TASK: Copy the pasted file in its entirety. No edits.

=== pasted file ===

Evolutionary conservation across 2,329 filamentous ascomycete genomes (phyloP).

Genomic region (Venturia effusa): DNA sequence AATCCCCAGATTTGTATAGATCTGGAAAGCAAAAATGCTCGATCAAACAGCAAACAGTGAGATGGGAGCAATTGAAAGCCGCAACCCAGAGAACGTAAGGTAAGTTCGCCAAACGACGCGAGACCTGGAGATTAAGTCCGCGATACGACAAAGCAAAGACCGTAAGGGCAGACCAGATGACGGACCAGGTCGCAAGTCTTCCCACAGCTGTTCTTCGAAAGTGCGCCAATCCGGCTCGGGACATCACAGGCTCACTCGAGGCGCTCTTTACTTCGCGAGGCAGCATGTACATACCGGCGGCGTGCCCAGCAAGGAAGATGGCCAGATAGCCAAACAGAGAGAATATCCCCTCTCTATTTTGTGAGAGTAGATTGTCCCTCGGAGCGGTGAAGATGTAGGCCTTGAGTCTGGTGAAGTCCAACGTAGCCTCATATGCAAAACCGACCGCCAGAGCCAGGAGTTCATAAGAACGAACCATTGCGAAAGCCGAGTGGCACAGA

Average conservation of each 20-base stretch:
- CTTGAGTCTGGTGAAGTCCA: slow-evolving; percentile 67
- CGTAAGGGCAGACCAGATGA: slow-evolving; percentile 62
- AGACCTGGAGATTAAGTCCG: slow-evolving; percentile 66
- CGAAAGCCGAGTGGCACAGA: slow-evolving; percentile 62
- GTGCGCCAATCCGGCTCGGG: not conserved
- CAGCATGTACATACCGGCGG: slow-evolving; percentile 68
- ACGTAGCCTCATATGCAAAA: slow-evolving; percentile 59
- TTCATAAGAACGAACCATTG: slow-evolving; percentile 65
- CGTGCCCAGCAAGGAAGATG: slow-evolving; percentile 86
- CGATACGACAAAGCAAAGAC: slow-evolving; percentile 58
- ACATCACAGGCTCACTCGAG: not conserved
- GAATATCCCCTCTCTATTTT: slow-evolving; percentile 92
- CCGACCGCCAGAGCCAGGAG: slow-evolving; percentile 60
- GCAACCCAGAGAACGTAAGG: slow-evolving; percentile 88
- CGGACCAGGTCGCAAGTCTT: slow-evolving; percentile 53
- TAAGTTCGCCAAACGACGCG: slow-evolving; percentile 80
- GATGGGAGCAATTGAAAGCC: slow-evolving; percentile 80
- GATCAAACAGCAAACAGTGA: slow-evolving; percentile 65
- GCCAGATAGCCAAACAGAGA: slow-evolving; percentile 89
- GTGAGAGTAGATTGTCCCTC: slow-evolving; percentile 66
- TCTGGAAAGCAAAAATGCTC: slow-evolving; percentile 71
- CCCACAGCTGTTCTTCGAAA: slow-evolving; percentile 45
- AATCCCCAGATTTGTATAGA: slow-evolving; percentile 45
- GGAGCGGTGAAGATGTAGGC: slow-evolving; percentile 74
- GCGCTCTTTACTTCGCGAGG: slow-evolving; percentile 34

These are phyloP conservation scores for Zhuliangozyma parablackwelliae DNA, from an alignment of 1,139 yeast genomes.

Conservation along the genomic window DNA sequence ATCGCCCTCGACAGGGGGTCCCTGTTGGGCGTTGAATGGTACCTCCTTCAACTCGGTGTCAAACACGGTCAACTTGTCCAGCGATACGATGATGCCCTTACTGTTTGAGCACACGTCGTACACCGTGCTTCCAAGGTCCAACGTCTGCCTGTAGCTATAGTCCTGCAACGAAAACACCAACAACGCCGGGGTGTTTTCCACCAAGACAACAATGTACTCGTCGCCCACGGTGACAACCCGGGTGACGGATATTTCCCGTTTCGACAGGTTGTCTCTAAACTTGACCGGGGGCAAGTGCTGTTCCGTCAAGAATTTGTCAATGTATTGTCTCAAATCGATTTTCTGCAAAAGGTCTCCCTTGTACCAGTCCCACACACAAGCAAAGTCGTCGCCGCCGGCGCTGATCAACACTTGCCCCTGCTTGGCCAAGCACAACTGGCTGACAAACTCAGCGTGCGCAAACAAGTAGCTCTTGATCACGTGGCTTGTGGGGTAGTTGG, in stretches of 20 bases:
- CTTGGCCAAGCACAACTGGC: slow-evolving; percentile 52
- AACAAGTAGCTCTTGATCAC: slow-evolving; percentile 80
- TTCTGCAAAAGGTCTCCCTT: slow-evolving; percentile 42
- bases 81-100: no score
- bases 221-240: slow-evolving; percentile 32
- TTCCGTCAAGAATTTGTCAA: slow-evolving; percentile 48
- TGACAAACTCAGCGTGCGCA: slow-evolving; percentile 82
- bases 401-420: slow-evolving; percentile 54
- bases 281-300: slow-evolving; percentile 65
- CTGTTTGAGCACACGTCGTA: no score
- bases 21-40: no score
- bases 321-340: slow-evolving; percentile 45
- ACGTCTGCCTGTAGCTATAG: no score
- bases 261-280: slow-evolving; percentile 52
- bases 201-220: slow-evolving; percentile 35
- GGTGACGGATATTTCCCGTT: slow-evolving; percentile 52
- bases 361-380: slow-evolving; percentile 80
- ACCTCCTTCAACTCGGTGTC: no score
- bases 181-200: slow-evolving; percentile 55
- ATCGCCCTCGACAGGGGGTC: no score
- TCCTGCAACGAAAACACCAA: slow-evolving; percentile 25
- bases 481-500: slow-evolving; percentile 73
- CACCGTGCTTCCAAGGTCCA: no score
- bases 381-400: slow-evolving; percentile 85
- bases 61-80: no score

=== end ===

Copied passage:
Evolutionary conservation across 2,329 filamentous ascomycete genomes (phyloP).

Genomic region (Venturia effusa): DNA sequence AATCCCCAGATTTGTATAGATCTGGAAAGCAAAAATGCTCGATCAAACAGCAAACAGTGAGATGGGAGCAATTGAAAGCCGCAACCCAGAGAACGTAAGGTAAGTTCGCCAAACGACGCGAGACCTGGAGATTAAGTCCGCGATACGACAAAGCAAAGACCGTAAGGGCAGACCAGATGACGGACCAGGTCGCAAGTCTTCCCACAGCTGTTCTTCGAAAGTGCGCCAATCCGGCTCGGGACATCACAGGCTCACTCGAGGCGCTCTTTACTTCGCGAGGCAGCATGTACATACCGGCGGCGTGCCCAGCAAGGAAGATGGCCAGATAGCCAAACAGAGAGAATATCCCCTCTCTATTTTGTGAGAGTAGATTGTCCCTCGGAGCGGTGAAGATGTAGGCCTTGAGTCTGGTGAAGTCCAACGTAGCCTCATATGCAAAACCGACCGCCAGAGCCAGGAGTTCATAAGAACGAACCATTGCGAAAGCCGAGTGGCACAGA

Average conservation of each 20-base stretch:
- CTTGAGTCTGGTGAAGTCCA: slow-evolving; percentile 67
- CGTAAGGGCAGACCAGATGA: slow-evolving; percentile 62
- AGACCTGGAGATTAAGTCCG: slow-evolving; percentile 66
- CGAAAGCCGAGTGGCACAGA: slow-evolving; percentile 62
- GTGCGCCAATCCGGCTCGGG: not conserved
- CAGCATGTACATACCGGCGG: slow-evolving; percentile 68
- ACGTAGCCTCATATGCAAAA: slow-evolving; percentile 59
- TTCATAAGAACGAACCATTG: slow-evolving; percentile 65
- CGTGCCCAGCAAGGAAGATG: slow-evolving; percentile 86
- CGATACGACAAAGCAAAGAC: slow-evolving; percentile 58
- ACATCACAGGCTCACTCGAG: not conserved
- GAATATCCCCTCTCTATTTT: slow-evolving; percentile 92
- CCGACCGCCAGAGCCAGGAG: slow-evolving; percentile 60
- GCAACCCAGAGAACGTAAGG: slow-evolving; percentile 88
- CGGACCAGGTCGCAAGTCTT: slow-evolving; percentile 53
- TAAGTTCGCCAAACGACGCG: slow-evolving; percentile 80
- GATGGGAGCAATTGAAAGCC: slow-evolving; percentile 80
- GATCAAACAGCAAACAGTGA: slow-evolving; percentile 65
- GCCAGATAGCCAAACAGAGA: slow-evolving; percentile 89
- GTGAGAGTAGATTGTCCCTC: slow-evolving; percentile 66
- TCTGGAAAGCAAAAATGCTC: slow-evolving; percentile 71
- CCCACAGCTGTTCTTCGAAA: slow-evolving; percentile 45
- AATCCCCAGATTTGTATAGA: slow-evolving; percentile 45
- GGAGCGGTGAAGATGTAGGC: slow-evolving; percentile 74
- GCGCTCTTTACTTCGCGAGG: slow-evolving; percentile 34

These are phyloP conservation scores for Zhuliangozyma parablackwelliae DNA, from an alignment of 1,139 yeast genomes.

Conservation along the genomic window DNA sequence ATCGCCCTCGACAGGGGGTCCCTGTTGGGCGTTGAATGGTACCTCCTTCAACTCGGTGTCAAACACGGTCAACTTGTCCAGCGATACGATGATGCCCTTACTGTTTGAGCACACGTCGTACACCGTGCTTCCAAGGTCCAACGTCTGCCTGTAGCTATAGTCCTGCAACGAAAACACCAACAACGCCGGGGTGTTTTCCACCAAGACAACAATGTACTCGTCGCCCACGGTGACAACCCGGGTGACGGATATTTCCCGTTTCGACAGGTTGTCTCTAAACTTGACCGGGGGCAAGTGCTGTTCCGTCAAGAATTTGTCAATGTATTGTCTCAAATCGATTTTCTGCAAAAGGTCTCCCTTGTACCAGTCCCACACACAAGCAAAGTCGTCGCCGCCGGCGCTGATCAACACTTGCCCCTGCTTGGCCAAGCACAACTGGCTGACAAACTCAGCGTGCGCAAACAAGTAGCTCTTGATCACGTGGCTTGTGGGGTAGTTGG, in stretches of 20 bases:
- CTTGGCCAAGCACAACTGGC: slow-evolving; percentile 52
- AACAAGTAGCTCTTGATCAC: slow-evolving; percentile 80
- TTCTGCAAAAGGTCTCCCTT: slow-evolving; percentile 42
- bases 81-100: no score
- bases 221-240: slow-evolving; percentile 32
- TTCCGTCAAGAATTTGTCAA: slow-evolving; percentile 48
- TGACAAACTCAGCGTGCGCA: slow-evolving; percentile 82
- bases 401-420: slow-evolving; percentile 54
- bases 281-300: slow-evolving; percentile 65
- CTGTTTGAGCACACGTCGTA: no score
- bases 21-40: no score
- bases 321-340: slow-evolving; percentile 45
- ACGTCTGCCTGTAGCTATAG: no score
- bases 261-280: slow-evolving; percentile 52
- bases 201-220: slow-evolving; percentile 35
- GGTGACGGATATTTCCCGTT: slow-evolving; percentile 52
- bases 361-380: slow-evolving; percentile 80
- ACCTCCTTCAACTCGGTGTC: no score
- bases 181-200: slow-evolving; percentile 55
- ATCGCCCTCGACAGGGGGTC: no score
- TCCTGCAACGAAAACACCAA: slow-evolving; percentile 25
- bases 481-500: slow-evolving; percentile 73
- CACCGTGCTTCCAAGGTCCA: no score
- bases 381-400: slow-evolving; percentile 85
- bases 61-80: no score